"Assuming that we have a reversible machine intelligence to hand then the experiment consists of the machine making three reversible measurements of the spin of an electron (or polarisation of a photon).
(1) First it measures the spin along the z-axis. It records either spin "up" or spin "down" and notes this in its memory. This measurement acts just to prepare the electron in a definite state.
(2) Second it measures the spin along the x-axis and records either spin "left" or spin "right" and notes this in its memory. The machine now reverses the entire x-axis measurement - which must be possible, since physics is effectively reversible, if we can describe the measuring process physically - including reversibly erasing its memory of the second measurement.
(3) Third the machine takes a spin measurement along the z-axis. Again the machine makes a note of the result.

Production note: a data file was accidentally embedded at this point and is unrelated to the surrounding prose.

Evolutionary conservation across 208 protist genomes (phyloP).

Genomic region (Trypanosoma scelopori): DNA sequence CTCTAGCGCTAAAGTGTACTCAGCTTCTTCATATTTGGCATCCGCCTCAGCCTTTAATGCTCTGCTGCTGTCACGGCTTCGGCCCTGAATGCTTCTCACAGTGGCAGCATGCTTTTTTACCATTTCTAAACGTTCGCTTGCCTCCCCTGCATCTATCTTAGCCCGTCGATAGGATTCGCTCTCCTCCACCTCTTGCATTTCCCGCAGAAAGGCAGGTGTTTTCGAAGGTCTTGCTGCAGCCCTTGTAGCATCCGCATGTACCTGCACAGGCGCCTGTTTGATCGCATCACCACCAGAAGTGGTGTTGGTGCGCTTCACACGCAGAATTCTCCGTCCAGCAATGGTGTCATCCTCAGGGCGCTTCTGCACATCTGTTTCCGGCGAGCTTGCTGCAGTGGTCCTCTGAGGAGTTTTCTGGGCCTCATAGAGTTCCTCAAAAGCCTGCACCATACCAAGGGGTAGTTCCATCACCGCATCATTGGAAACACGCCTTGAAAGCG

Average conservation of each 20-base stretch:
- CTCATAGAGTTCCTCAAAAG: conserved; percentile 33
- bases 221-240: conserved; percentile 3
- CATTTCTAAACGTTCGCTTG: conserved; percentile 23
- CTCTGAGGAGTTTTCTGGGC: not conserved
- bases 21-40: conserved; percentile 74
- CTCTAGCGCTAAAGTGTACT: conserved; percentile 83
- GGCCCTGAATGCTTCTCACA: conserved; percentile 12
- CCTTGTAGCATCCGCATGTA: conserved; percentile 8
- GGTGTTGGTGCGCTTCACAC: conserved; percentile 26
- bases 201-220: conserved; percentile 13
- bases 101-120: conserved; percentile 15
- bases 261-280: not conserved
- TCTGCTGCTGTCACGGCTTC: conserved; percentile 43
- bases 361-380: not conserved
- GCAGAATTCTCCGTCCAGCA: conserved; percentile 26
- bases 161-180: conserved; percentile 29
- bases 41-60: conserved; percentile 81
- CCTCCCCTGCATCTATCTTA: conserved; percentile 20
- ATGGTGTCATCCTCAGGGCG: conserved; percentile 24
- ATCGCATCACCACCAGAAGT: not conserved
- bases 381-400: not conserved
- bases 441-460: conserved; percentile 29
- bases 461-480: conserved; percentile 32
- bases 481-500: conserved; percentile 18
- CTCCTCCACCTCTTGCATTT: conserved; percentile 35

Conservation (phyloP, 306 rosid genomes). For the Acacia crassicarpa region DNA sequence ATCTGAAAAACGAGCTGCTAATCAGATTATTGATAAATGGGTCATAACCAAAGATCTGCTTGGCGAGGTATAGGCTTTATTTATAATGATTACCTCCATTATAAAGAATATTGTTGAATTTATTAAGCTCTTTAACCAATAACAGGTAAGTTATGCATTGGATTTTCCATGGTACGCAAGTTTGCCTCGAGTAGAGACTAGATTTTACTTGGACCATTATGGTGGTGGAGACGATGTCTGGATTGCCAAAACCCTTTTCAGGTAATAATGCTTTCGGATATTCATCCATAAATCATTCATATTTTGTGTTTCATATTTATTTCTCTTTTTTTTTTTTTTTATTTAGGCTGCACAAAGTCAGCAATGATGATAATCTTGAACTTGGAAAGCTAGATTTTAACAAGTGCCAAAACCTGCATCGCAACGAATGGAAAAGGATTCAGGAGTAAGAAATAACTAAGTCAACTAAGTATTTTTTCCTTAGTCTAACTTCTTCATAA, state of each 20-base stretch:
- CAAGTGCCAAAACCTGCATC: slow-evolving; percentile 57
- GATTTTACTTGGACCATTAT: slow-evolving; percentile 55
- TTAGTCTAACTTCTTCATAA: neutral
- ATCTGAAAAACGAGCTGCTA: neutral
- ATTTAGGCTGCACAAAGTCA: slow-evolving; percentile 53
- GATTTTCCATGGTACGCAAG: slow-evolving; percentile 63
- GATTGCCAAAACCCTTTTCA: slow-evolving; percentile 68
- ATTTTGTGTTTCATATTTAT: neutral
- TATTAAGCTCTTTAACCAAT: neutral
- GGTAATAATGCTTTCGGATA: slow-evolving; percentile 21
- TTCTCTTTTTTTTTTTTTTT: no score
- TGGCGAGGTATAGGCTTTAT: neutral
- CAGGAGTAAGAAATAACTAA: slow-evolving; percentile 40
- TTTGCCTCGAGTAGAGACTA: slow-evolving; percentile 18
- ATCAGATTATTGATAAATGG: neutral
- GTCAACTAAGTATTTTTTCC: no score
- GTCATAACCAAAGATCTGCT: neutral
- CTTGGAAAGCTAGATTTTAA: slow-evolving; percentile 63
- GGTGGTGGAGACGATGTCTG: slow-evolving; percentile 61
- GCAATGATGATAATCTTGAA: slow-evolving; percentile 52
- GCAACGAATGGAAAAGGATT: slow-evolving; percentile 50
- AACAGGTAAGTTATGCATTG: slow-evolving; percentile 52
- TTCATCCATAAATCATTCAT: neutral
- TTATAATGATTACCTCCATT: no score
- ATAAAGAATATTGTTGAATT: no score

According to the Copenhagen interpretation the original (1) and final (3) z-axis spin measurements have only a 50% chance of agreeing because the intervention of the x-axis measurement by the conscious observer (the machine) caused the collapse of the electron's wavefunction.
According to many-worlds the first and third measurements will always agree, because there was no intermediate wavefunction collapse. The machine was split into two states or different worlds, by the second measurement; one where it observed the electron with spin "left"; one where it observed the electron with spin "right".
Hence when the machine reversed the second measurement these two worlds merged back together, restoring the original state of the electron 100% of the time.
Only by accepting the existence of the other Everett-worlds is this 100% restoration explicable."
Tuesday, November 08, 2016
Can Everett worlds ever merge?
This post follows up an issue from my review of "The Many Worlds of Hugh Everett III", by Peter Byrne. From the Everett FAQ site.